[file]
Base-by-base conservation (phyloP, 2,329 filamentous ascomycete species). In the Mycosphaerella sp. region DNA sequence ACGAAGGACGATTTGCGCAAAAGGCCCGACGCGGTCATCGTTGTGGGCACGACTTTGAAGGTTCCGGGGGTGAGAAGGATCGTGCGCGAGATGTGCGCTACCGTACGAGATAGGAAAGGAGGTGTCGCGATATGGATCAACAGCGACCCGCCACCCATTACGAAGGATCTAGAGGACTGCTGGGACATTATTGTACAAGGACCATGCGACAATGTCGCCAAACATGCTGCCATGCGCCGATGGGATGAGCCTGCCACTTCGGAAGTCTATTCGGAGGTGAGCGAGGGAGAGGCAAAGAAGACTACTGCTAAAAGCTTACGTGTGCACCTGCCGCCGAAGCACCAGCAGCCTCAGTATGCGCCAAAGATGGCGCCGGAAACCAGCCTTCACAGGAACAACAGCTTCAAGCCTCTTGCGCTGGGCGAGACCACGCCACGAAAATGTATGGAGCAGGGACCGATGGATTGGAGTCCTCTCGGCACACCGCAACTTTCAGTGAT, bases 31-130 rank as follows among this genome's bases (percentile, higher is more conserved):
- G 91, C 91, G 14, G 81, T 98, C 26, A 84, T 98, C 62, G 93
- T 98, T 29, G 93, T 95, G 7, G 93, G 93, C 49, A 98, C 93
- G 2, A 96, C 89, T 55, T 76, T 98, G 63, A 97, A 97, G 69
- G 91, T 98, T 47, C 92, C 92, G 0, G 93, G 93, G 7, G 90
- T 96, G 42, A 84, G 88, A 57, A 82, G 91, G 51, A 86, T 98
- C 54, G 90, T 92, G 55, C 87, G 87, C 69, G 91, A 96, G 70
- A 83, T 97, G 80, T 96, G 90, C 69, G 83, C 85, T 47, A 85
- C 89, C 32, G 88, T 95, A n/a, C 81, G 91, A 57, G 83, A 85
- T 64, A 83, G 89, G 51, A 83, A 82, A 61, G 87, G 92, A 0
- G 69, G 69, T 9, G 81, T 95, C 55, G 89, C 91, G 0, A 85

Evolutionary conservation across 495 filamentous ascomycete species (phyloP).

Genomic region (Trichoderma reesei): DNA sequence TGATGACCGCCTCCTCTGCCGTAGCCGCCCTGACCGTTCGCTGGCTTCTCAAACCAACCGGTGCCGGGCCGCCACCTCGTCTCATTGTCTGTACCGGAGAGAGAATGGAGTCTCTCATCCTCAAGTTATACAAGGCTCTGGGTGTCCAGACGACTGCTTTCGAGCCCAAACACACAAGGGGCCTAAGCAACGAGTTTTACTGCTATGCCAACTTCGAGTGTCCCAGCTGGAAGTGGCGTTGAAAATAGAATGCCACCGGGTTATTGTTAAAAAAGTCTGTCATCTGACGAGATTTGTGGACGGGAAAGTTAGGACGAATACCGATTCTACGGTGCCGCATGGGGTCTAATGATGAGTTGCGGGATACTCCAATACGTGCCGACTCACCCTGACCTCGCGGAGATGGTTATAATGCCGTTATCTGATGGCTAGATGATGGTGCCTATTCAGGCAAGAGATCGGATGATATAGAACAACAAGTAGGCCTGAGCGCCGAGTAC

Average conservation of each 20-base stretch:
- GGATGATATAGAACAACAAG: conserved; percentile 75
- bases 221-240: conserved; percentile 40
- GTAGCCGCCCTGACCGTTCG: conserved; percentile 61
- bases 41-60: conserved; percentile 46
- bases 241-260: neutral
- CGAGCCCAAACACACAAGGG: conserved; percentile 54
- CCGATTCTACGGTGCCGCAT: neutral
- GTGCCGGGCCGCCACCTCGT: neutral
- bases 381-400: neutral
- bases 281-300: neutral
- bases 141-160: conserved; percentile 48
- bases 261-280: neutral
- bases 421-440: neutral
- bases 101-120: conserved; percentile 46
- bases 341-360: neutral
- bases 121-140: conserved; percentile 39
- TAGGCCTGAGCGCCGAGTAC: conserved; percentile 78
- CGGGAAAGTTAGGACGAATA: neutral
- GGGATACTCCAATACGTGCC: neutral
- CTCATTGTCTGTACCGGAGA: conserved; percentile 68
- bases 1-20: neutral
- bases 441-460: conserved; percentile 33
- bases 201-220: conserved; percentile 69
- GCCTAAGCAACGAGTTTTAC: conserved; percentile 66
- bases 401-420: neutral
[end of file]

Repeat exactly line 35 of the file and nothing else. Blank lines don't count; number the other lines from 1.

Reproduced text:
- bases 1-20: neutral